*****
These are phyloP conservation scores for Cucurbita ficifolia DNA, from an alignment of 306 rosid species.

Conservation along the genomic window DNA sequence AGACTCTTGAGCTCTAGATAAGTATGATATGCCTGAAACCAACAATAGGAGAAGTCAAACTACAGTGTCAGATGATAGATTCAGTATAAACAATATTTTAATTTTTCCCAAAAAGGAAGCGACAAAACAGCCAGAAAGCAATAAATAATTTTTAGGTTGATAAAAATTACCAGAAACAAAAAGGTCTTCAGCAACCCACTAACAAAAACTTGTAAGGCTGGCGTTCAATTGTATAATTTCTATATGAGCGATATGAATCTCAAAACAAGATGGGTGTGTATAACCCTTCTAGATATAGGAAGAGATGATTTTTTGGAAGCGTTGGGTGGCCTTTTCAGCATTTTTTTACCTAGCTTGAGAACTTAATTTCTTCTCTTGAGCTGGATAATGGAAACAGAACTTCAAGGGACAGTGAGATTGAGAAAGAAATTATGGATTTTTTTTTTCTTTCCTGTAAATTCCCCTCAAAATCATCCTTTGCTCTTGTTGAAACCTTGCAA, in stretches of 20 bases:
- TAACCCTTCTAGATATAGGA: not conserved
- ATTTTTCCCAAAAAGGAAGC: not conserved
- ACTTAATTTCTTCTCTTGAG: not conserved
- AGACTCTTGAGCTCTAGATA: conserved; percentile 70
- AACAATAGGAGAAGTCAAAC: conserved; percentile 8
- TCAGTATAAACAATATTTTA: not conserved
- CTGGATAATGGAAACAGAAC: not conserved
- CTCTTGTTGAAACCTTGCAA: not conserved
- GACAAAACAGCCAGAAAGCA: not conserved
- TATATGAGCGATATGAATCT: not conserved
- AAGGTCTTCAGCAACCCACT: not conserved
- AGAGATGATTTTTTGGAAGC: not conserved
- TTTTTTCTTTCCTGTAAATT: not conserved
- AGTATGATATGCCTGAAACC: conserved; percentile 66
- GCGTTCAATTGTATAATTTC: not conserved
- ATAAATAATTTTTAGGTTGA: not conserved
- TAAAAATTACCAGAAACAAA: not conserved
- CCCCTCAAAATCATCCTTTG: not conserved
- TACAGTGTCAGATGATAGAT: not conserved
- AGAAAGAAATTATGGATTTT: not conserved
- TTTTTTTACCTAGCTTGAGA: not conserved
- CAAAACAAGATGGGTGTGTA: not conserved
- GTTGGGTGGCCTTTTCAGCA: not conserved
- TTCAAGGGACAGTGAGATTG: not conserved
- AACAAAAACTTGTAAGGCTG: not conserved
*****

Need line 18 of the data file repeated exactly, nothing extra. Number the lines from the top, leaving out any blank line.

- ATAAATAATTTTTAGGTTGA: not conserved